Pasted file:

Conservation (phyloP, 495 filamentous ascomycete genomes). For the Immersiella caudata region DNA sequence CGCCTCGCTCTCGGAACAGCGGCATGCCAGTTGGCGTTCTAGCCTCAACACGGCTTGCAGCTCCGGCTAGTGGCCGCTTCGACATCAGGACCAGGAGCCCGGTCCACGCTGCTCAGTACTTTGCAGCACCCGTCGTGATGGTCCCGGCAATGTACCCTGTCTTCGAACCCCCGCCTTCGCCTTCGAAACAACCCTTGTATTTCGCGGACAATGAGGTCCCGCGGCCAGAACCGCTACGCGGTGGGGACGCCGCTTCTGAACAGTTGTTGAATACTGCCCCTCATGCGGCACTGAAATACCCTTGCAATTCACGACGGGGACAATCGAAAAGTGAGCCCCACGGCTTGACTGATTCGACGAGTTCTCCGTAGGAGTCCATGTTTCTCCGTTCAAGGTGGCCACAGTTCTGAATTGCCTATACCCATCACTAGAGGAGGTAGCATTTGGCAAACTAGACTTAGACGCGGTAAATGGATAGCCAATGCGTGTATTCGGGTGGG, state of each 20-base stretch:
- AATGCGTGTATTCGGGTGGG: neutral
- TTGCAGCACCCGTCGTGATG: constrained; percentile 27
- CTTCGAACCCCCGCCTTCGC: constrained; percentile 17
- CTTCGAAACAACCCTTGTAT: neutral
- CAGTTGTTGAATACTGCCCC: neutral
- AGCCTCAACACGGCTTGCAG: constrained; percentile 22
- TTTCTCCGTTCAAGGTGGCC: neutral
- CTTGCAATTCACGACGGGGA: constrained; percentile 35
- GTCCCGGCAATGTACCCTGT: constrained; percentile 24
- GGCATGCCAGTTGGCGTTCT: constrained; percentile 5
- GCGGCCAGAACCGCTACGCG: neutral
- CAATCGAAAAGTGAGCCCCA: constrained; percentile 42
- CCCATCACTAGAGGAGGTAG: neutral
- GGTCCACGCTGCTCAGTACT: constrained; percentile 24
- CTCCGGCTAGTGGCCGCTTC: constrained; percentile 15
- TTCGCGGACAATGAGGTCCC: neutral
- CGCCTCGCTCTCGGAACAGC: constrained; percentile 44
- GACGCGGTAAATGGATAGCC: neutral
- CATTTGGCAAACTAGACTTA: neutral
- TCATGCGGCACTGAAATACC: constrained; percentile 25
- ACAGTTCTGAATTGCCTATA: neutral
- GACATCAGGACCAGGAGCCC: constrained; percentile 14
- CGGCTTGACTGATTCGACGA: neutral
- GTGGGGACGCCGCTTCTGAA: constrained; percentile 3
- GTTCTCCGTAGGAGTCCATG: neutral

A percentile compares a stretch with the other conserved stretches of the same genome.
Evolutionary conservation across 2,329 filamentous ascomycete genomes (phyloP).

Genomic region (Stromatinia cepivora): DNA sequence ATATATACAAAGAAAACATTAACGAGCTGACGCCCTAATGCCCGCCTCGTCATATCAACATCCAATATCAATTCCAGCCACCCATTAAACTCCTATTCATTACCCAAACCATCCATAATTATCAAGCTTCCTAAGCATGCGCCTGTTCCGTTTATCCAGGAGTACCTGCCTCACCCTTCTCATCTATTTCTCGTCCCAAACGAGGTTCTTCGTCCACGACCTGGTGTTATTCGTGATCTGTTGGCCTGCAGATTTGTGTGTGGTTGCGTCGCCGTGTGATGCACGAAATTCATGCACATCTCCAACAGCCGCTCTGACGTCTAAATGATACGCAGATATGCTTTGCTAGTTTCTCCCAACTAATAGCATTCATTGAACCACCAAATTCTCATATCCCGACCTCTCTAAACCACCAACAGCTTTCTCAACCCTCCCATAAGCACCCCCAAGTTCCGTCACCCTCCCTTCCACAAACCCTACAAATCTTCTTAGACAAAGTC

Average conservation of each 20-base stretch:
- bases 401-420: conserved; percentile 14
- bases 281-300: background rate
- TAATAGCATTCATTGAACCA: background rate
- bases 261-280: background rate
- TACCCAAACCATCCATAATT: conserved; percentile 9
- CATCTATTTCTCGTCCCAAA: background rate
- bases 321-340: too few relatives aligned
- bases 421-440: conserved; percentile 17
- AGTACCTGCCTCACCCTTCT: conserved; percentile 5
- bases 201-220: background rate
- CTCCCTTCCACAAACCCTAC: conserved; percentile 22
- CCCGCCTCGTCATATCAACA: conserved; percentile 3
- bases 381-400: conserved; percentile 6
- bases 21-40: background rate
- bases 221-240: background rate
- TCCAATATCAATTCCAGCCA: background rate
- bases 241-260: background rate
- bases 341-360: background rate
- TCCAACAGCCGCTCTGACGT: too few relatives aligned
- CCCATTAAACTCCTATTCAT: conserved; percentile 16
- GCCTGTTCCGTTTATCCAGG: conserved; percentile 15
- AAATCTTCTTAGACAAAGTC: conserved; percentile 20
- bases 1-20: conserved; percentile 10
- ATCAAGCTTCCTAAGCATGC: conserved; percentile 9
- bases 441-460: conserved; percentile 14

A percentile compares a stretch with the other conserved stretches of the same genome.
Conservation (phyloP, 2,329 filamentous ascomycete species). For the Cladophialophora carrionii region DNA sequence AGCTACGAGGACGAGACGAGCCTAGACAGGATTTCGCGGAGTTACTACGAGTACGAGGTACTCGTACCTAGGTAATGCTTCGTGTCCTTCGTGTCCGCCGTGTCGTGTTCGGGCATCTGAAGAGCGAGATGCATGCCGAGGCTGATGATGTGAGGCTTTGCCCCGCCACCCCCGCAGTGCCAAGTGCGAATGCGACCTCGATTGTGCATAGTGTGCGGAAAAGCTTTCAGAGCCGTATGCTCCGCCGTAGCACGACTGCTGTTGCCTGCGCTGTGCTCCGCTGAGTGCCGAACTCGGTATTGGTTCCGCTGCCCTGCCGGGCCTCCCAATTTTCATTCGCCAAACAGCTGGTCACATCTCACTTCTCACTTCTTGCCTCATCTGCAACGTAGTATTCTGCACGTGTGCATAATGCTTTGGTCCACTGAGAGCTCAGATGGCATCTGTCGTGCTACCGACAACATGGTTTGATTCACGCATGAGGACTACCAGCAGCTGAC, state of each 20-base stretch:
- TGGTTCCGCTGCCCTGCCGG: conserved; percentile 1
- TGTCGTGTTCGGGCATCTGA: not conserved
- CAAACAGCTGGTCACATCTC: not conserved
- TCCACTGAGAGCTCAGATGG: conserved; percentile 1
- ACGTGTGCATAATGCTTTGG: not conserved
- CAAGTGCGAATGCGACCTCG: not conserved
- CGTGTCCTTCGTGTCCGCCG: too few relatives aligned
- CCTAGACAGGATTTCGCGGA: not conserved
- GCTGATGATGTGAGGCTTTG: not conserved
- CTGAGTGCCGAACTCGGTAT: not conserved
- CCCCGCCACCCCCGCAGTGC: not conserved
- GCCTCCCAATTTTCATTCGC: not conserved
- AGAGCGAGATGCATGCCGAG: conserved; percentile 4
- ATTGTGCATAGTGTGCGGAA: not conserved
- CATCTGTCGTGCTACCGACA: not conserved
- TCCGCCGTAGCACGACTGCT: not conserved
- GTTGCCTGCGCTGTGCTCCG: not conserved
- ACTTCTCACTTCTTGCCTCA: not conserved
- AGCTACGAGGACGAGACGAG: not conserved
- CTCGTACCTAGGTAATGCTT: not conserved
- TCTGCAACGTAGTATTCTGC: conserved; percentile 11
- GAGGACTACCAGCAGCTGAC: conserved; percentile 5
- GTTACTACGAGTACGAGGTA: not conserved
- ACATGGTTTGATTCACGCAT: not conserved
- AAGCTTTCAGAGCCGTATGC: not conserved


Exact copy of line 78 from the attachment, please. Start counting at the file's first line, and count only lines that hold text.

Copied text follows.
- TCTGCAACGTAGTATTCTGC: conserved; percentile 11